Nonfiction Monday: Case Closed? by Susan Hughes
Case Closed? Nine Mysteries Unlocked by Modern Science
By Susan Hughes
Illustrated by Michael Wandelmaier
Kids Can Press
The nonfiction landscape is littered with books on unexplained phenomena. The Bermuda Triangle, the Loch Ness Monster, Big Foot – these sorts of real-life mysteries contain endless appeal for readers. Case Closed? is a notable entry in this group because:
A. It covers mysteries that don’t get as much attention, and…
B. It dives headfirst into the science used to crack these previously unsolvable cases.
A total of nine topics are covered, from more recent – the disappearance of Israeli submarine INS Dakar in 1968, to ancient – the missing pharaoh Hatshepsut in 1457BCE. The format of Case Closed? is a strength. Each topic receives thorough work over: introduction, tw0-page spread containing background information, and a description of attempts made to solve the case. Every step of the way, science is the star. DNA, CAT scans, computer simulations, tree-ring analysis – the variety of methods employed is impressive. Hughes explains each to the reader, who will likely come away with as much knowledge of these scientific techniqes as the mysteries themselves. Each chapter concludes with a final verdict, explaining if the mystery has been solved.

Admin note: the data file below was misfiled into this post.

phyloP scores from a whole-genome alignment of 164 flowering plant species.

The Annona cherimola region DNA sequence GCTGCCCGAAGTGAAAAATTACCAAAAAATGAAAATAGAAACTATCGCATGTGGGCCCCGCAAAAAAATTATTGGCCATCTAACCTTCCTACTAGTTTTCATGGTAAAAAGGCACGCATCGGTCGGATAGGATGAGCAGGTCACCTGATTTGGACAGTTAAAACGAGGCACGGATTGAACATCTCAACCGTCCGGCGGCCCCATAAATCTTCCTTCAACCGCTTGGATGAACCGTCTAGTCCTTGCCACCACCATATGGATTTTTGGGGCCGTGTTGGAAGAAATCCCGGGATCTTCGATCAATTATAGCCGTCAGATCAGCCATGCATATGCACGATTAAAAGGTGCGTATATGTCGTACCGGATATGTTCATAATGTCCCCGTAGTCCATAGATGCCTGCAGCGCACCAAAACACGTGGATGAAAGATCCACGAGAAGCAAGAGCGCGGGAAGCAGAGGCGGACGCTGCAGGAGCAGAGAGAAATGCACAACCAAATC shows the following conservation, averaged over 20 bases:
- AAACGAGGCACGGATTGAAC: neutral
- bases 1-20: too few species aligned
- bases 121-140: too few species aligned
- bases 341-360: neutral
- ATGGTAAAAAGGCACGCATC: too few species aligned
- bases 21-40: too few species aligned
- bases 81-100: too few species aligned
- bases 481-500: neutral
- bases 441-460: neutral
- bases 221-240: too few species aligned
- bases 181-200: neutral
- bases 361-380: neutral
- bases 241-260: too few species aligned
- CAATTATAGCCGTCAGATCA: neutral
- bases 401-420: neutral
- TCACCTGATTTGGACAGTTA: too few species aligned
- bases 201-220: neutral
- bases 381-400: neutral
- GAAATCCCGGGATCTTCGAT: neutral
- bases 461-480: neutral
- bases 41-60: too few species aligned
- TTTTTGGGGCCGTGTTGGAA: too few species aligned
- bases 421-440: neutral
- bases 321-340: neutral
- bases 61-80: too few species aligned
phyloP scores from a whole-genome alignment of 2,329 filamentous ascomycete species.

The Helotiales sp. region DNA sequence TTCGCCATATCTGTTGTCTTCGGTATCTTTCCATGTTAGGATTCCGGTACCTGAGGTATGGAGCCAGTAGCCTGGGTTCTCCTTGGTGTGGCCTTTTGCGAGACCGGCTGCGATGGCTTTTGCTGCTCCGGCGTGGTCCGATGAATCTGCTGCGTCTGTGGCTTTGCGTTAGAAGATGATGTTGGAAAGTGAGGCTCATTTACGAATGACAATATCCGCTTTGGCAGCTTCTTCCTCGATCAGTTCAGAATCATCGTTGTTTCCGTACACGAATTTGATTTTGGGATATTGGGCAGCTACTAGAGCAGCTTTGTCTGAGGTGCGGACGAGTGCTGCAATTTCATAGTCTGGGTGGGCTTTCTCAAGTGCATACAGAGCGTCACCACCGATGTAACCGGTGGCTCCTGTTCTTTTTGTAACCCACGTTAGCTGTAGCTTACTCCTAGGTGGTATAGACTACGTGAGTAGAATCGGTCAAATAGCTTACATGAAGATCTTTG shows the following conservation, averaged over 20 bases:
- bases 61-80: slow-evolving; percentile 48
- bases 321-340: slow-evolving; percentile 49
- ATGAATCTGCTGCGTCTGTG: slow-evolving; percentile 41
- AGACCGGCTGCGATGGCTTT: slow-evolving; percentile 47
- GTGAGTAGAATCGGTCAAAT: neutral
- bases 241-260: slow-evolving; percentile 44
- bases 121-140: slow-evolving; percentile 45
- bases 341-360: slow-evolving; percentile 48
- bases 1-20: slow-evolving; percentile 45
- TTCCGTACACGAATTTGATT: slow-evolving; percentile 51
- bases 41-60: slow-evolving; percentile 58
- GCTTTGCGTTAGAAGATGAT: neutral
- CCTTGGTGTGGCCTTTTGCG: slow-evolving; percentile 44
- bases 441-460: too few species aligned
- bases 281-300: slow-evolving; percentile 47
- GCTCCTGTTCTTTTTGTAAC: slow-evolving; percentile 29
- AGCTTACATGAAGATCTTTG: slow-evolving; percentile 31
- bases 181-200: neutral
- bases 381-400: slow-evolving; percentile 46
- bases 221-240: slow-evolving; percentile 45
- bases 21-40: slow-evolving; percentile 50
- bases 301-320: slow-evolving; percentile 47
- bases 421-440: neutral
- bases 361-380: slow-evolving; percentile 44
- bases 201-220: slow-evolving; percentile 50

The artwork is modern and crisp, successfully bringing historical figures and events to life. Maps and photographs add context and boost the visual element. Additional information is presented in captions and “notes” that appear attached to the page.
A nice choice for student fact-finding or mystery junkie pleasure reading, Case Closed? will likely fill gaps in your collection’s coverage of the unexplained.
Review copy from publisher.
Click here to check out the Nonfiction Monday roundup at Practically Paradise.
Also reviewed by Jean Little Library.
Find this book at your local library with WorldCat.
Filed under: Reviews
About Travis Jonker
Travis Jonker is an elementary school librarian in Michigan. He writes reviews (and the occasional article or two) for School Library Journal and is a member of the 2014 Caldecott committee. You can email Travis at firstname.lastname@example.org, or follow him on Twitter: @100scopenotes.
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